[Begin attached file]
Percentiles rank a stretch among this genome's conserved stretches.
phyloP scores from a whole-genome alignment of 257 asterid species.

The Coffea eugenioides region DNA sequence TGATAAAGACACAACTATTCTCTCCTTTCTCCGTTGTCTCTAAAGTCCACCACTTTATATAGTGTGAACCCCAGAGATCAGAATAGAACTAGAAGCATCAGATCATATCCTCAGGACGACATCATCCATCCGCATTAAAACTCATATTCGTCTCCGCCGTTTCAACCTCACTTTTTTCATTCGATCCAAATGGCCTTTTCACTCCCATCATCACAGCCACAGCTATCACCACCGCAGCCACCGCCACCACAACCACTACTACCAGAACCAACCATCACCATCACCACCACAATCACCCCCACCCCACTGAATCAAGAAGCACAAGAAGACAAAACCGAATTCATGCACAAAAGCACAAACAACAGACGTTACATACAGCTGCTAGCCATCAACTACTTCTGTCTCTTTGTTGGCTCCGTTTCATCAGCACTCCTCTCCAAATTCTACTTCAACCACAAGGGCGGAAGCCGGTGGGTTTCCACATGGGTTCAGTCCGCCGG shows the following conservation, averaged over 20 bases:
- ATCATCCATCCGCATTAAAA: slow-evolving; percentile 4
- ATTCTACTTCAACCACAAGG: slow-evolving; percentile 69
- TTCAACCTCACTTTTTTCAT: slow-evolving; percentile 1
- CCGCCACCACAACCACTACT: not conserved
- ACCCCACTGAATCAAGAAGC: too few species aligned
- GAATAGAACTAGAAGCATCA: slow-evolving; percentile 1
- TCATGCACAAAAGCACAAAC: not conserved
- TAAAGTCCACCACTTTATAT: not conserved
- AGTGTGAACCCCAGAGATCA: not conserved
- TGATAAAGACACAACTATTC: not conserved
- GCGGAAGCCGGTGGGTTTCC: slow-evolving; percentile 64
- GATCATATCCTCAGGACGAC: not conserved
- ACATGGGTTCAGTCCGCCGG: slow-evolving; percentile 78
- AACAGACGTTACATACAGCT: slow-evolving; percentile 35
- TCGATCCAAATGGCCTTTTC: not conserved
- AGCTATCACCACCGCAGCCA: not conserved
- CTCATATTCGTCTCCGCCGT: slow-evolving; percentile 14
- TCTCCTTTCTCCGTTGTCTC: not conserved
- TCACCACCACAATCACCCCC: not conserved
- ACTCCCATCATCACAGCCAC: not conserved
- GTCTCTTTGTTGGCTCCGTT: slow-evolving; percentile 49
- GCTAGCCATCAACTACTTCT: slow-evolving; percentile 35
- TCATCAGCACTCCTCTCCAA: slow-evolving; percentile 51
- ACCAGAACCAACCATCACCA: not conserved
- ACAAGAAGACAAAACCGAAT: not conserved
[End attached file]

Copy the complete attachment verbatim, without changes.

Percentiles rank a stretch among this genome's conserved stretches.
phyloP scores from a whole-genome alignment of 257 asterid species.

The Coffea eugenioides region DNA sequence TGATAAAGACACAACTATTCTCTCCTTTCTCCGTTGTCTCTAAAGTCCACCACTTTATATAGTGTGAACCCCAGAGATCAGAATAGAACTAGAAGCATCAGATCATATCCTCAGGACGACATCATCCATCCGCATTAAAACTCATATTCGTCTCCGCCGTTTCAACCTCACTTTTTTCATTCGATCCAAATGGCCTTTTCACTCCCATCATCACAGCCACAGCTATCACCACCGCAGCCACCGCCACCACAACCACTACTACCAGAACCAACCATCACCATCACCACCACAATCACCCCCACCCCACTGAATCAAGAAGCACAAGAAGACAAAACCGAATTCATGCACAAAAGCACAAACAACAGACGTTACATACAGCTGCTAGCCATCAACTACTTCTGTCTCTTTGTTGGCTCCGTTTCATCAGCACTCCTCTCCAAATTCTACTTCAACCACAAGGGCGGAAGCCGGTGGGTTTCCACATGGGTTCAGTCCGCCGG shows the following conservation, averaged over 20 bases:
- ATCATCCATCCGCATTAAAA: slow-evolving; percentile 4
- ATTCTACTTCAACCACAAGG: slow-evolving; percentile 69
- TTCAACCTCACTTTTTTCAT: slow-evolving; percentile 1
- CCGCCACCACAACCACTACT: not conserved
- ACCCCACTGAATCAAGAAGC: too few species aligned
- GAATAGAACTAGAAGCATCA: slow-evolving; percentile 1
- TCATGCACAAAAGCACAAAC: not conserved
- TAAAGTCCACCACTTTATAT: not conserved
- AGTGTGAACCCCAGAGATCA: not conserved
- TGATAAAGACACAACTATTC: not conserved
- GCGGAAGCCGGTGGGTTTCC: slow-evolving; percentile 64
- GATCATATCCTCAGGACGAC: not conserved
- ACATGGGTTCAGTCCGCCGG: slow-evolving; percentile 78
- AACAGACGTTACATACAGCT: slow-evolving; percentile 35
- TCGATCCAAATGGCCTTTTC: not conserved
- AGCTATCACCACCGCAGCCA: not conserved
- CTCATATTCGTCTCCGCCGT: slow-evolving; percentile 14
- TCTCCTTTCTCCGTTGTCTC: not conserved
- TCACCACCACAATCACCCCC: not conserved
- ACTCCCATCATCACAGCCAC: not conserved
- GTCTCTTTGTTGGCTCCGTT: slow-evolving; percentile 49
- GCTAGCCATCAACTACTTCT: slow-evolving; percentile 35
- TCATCAGCACTCCTCTCCAA: slow-evolving; percentile 51
- ACCAGAACCAACCATCACCA: not conserved
- ACAAGAAGACAAAACCGAAT: not conserved